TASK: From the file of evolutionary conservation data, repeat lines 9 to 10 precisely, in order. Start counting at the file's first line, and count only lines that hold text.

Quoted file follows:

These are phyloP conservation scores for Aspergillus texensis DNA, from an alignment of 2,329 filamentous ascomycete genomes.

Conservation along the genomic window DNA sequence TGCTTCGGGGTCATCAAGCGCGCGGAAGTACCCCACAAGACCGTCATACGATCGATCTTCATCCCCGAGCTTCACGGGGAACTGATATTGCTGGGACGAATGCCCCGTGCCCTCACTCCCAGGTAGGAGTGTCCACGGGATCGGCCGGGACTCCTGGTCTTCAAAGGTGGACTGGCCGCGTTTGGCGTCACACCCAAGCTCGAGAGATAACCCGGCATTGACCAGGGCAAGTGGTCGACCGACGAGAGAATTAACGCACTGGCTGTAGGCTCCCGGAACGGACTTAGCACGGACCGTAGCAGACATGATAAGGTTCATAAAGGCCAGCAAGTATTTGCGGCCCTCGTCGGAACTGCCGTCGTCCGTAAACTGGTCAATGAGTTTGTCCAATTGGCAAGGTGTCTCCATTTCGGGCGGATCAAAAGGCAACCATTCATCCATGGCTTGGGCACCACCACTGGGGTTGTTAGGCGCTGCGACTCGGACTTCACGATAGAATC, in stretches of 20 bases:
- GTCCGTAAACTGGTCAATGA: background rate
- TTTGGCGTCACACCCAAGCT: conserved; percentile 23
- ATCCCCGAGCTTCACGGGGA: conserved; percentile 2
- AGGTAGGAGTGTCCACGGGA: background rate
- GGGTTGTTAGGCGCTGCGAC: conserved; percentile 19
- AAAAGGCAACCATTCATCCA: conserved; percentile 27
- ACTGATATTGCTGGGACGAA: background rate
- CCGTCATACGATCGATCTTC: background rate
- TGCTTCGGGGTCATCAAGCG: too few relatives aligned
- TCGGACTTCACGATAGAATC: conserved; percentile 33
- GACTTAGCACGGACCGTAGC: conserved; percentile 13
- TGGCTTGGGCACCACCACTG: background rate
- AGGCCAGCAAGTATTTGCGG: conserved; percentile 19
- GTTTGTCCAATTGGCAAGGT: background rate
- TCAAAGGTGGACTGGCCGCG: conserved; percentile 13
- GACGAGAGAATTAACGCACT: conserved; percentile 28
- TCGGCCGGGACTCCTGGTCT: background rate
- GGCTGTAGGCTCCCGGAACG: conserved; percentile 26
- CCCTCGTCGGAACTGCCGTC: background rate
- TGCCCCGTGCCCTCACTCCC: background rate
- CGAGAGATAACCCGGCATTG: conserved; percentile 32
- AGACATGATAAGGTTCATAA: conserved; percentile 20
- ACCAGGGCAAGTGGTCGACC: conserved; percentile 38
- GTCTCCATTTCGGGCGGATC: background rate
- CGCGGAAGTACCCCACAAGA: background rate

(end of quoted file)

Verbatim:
- ACTGATATTGCTGGGACGAA: background rate
- CCGTCATACGATCGATCTTC: background rate